Ex Convento dei Neveri

Ex Convento dei Neveri, Italy

photo by Alessandro Zambianchi

Ex Convento dei Neveri

The former Neveri convent in Bariano, in the province of Bergamo, is one of the best preserved buildings of its kind. It stands on the site of the old Roman settlement of Vicus Aberga, parts of which have survived to this day.
The desire to integrate the latest in technology into a building of such historical importance influenced the decision to choose exclusively LED light sources and equipment with linear and essential lines, which generate a subdued but efficient luminosity and at the same time highlight the historical and architectural character of the building without disturbing users with overly bright lamps or light sources. The philosophy that led to this choice, that is, an object that does not undermine the architecture, also encompasses the challenge of comparing the most up-to-date lighting technology with respect for the architectural beauty of buildings of historical and artistic interest. 
The result is a magical atmosphere that touches the sensitivity of the user, creating areas of total relaxation and visual comfort, but at the same time forging a link with the past by choosing low power and warm lights. Not of minor importance is the energy saving, since the current technology of LED systems means that the power of a 4W LED can generate the luminosity of a 20W halogen light bulb.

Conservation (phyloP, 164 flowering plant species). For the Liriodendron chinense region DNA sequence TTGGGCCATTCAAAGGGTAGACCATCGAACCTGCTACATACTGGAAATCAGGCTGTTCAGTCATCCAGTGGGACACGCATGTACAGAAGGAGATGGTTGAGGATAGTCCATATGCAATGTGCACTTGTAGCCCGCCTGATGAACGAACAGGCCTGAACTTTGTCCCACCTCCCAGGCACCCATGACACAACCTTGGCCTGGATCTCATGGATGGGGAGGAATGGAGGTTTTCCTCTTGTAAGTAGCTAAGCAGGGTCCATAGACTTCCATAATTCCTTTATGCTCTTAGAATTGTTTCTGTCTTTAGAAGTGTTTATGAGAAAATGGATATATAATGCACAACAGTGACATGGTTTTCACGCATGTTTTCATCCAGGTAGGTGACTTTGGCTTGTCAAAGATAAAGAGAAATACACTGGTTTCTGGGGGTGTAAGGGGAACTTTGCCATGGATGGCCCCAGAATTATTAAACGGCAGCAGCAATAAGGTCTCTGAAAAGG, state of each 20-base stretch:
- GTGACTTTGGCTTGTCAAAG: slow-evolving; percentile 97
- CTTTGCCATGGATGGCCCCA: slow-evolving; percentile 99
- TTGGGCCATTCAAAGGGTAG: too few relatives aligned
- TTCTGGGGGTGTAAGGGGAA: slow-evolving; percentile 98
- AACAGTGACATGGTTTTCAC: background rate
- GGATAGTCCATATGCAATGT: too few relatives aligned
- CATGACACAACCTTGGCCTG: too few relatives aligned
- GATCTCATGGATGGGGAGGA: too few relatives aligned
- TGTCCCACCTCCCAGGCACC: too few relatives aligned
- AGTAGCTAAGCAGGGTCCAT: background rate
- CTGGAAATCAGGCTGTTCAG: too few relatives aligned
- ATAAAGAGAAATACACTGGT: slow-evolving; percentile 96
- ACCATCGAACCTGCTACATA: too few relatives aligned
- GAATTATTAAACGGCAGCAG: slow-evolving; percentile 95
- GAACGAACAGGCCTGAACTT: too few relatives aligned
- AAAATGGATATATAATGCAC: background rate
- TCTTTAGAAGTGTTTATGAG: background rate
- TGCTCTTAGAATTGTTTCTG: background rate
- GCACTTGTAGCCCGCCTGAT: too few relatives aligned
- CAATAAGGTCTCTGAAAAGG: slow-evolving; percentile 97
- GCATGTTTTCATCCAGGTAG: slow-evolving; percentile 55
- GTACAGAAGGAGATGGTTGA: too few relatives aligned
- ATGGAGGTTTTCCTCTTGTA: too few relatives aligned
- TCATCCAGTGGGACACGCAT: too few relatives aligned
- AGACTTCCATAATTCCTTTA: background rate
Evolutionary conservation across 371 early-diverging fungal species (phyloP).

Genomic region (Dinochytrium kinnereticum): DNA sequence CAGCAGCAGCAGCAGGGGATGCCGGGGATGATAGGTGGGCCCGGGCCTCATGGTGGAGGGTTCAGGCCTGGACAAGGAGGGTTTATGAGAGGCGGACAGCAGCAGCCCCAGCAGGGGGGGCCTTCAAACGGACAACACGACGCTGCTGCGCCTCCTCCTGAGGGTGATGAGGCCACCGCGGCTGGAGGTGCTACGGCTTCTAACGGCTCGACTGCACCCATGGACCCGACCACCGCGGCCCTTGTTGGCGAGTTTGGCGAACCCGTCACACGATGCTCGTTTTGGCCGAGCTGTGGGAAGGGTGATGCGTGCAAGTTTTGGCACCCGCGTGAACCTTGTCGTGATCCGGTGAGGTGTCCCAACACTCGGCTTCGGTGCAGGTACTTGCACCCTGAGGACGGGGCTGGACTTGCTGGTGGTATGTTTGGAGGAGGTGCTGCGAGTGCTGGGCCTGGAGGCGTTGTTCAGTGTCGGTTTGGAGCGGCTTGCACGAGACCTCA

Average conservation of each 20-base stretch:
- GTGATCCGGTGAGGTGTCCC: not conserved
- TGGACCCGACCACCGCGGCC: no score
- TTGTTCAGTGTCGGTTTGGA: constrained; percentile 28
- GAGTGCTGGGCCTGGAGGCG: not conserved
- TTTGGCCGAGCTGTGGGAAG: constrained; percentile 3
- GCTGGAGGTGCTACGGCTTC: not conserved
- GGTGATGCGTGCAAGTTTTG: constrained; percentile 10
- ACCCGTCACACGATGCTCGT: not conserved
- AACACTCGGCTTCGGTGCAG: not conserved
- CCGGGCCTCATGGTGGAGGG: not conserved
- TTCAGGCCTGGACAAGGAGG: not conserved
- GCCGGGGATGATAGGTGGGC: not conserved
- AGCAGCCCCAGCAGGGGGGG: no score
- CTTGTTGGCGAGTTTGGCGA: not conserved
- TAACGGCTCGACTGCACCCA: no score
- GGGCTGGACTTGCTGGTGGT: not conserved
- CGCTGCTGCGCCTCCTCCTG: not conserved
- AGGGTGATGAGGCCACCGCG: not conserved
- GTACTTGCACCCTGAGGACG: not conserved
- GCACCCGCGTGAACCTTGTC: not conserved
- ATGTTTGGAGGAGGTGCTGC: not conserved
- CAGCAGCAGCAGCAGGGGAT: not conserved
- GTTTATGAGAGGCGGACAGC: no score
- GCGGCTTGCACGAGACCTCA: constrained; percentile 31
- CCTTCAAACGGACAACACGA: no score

Leaving aside these general remarks, the light sources were designed by Catellani & Smith to highlight the architectural features of the former convent, which was founded in 1480. For the ambient lighting of the west portico and the cloister, and so as not to distort the architectural structure, LED strips were designed with a series of 1W light points positioned along the arches, which direct light upwards thereby illuminating by reflected light. The presence of the Roman apse is emphasised by a 3W Lucenera spotlight.
The ground floor is characterised by diffused light, while, moving upwards, the passages, stairs and corridor between the cells are lit by small EC301 suspended LED lights, which create a luminous path along the floor, and EC105 wall lamps with 5 1W LEDs, leaving the rest of the area in semi-darkness. On the first floor a more intimate environment is achieved by using simple, essential models that emit warmer light. This creates an interplay of light and shadows that reflects the atmosphere of the convent.
The light is deliberately very subdued, while the surfaces of the dining tables are illuminated by EC306 pendants which centre the light perfectly on the table, leaving the rest of the room in the shade. Even here the special LED sources highlight certain valuable pieces of antique furniture, wall, Roman apse and paintings. It is surprising how the restaurant hall is perfectly illuminated by LEDs that consume only 126W of power. In the rooms dedicated to relaxation, the environment is rendered welcoming by pendant lighting and table lamps such as the PK LED with a fibreglass hemisphere finished in gold leaf.

List of the lamps included

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